Wee hours of Thursday.

The wet weather continues. I think that with the current trends in psychology, certain good things are being forgotten, or maybe just not discussed anymore. I have a painting by Picasso in my mind called Joie de Vivre, made to celebrate the end of WW2 and remind us of the things that give us happiness. Today’s culture looks upon such things with incomprehension. I remember giving a book of Salvador Dali to a friend who I thought could use it because she had an interest in being an artist. A few days later she returned it to me saying that it was bizarre. But the art really expressed some truths of psychoanalysis that apparently were above her head. At the time, I took the rejection hard, so I gave the book away to St Vinnie’s, now to my regret… It was a beautiful book that I bought from Borders for only twenty dollars, and a very full collection of his paintings… I guess the point is to trust yourself when you find something of great value to you, and persist in the face of the world’s ignorance. Public opinion is cheap and uninformed. Everything is geared towards making money, whether or not they’re selling quality. If nothing gold can stay, then it’s also true that cream rises to the top. In the end it’s not about the money, or the kind of gold I mean is psychological, and what Mephistopheles has to offer in the second part of Faust… When people are blind and obtuse, just consider the source if they say your taste is bizarre. Whoever said taste makes waste was an idiot. 


8 thoughts on “Taste

      1. This dim bulb doesn’t have much light to shine. Let me read your post again and if I have a thought worth expressing, or am capable, I will.

        Liked by 1 person

  1. I consulted the oracle and got crickets. Well yes, ‘taste makes waste’ also refers to an episode of Garfield. How’s that for oracular gibberish? ( But in that case I concur because I usually found Garfield to be pretty idiotic.) But what I was questioning was something only much more pedestrian and that is: Are we always wise to make value judgements about others or the culture at the popular level when they doesn’t synch with our own desires or expectations? I do it all the time and end up eating a lot of crow. Sometimes there is treasure buried in what appears to be trash. ( Sorry, that is really sickenly trite. ) But about the artwork itself – there is no lonlier occupation if you want to get strokes for your efforts. And I think the same is true when you try to share your appreciation for an artist with others. It’s Parsifal’s quest that takes place in the forest without a path.( Trite trite trite trite trite. I hate words and my peabrain but they are all I have.)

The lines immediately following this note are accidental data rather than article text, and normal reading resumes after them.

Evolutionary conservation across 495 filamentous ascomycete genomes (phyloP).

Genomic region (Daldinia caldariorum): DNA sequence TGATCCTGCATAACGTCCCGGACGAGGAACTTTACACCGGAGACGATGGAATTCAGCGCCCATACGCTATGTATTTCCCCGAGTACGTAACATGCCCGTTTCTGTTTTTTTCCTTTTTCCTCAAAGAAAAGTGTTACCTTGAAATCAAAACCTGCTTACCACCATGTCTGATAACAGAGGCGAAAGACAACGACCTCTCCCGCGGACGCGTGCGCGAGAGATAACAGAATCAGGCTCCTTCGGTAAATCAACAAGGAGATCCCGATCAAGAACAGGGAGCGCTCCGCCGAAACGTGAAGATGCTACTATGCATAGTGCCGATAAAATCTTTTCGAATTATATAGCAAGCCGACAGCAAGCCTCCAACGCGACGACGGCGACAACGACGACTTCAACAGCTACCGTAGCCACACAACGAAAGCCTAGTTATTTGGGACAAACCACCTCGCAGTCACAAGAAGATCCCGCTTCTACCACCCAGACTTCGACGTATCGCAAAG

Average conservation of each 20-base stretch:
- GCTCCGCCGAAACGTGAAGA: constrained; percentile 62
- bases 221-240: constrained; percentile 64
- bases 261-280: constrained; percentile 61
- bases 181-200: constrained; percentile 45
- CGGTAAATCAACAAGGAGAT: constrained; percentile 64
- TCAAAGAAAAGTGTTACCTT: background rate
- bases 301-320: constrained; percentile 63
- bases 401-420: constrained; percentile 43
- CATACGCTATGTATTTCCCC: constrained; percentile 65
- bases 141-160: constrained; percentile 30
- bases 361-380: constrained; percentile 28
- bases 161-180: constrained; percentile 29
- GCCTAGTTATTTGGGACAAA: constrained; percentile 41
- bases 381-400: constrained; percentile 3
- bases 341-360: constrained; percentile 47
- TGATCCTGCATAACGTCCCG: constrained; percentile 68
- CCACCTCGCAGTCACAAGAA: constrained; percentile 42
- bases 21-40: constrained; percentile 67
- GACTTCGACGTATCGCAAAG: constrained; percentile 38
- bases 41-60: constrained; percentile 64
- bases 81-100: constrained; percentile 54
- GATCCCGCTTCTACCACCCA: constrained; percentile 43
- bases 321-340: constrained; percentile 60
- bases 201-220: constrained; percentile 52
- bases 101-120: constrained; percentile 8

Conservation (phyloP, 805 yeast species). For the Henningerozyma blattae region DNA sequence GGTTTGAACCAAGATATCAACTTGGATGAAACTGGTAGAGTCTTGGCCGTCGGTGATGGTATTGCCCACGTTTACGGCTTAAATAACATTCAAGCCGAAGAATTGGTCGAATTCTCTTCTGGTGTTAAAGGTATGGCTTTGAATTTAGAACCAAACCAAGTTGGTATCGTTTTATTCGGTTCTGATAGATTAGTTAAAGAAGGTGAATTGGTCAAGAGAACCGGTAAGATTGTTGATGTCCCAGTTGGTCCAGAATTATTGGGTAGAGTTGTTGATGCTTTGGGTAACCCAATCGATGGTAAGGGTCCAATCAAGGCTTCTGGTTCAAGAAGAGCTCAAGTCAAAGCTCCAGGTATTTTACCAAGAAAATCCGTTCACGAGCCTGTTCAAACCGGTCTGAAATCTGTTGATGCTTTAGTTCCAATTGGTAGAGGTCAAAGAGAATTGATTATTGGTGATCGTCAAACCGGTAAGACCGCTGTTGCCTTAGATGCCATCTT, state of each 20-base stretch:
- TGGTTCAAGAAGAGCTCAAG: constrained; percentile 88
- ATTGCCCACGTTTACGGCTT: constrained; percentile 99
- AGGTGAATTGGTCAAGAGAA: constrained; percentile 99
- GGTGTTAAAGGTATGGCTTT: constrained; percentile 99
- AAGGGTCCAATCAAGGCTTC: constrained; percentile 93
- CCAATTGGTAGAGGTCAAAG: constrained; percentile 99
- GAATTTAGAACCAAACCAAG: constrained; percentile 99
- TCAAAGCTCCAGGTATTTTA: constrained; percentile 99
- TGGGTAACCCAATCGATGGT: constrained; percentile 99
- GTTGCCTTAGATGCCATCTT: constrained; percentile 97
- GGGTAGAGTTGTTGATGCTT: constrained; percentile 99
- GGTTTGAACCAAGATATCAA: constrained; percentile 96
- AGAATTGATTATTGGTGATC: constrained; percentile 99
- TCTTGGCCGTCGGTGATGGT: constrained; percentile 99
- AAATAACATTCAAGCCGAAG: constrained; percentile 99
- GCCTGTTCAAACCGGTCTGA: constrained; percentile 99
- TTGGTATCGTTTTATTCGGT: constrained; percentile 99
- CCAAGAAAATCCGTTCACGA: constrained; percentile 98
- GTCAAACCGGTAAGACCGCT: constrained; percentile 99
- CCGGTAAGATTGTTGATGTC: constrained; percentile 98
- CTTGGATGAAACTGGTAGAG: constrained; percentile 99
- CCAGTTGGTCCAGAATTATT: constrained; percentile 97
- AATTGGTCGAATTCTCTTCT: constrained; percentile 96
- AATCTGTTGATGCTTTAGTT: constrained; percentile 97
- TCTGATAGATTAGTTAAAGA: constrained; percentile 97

Liked by 1 person

    1. A briefer way of saying the whole thing is that taste is relative and not absolute. And I would have to agree with your point. Or, one’s own taste is not itself an absolute, and if you believed it so, your Mein Kampf would probably supersede every book (I forgot we’re not talking about books) in every household, given the power, charisma, and influence.

      And as an artist yourself, your comments pack more weight than mine in this instance. But I admire your humility and also the broad base of wisdom you decline to acknowledge. I really appreciate your time and efforts to make these comments, and I think you sell yourself short. How many people can say they’ve read Edward Gibbon, let alone can quote it from memory?

      Liked by 1 person

      1. Thanks for the vote of confidence. I was having a rough day yesterday and shouldn’t have commented at all. Glad we are still friends.

        Liked by 1 person

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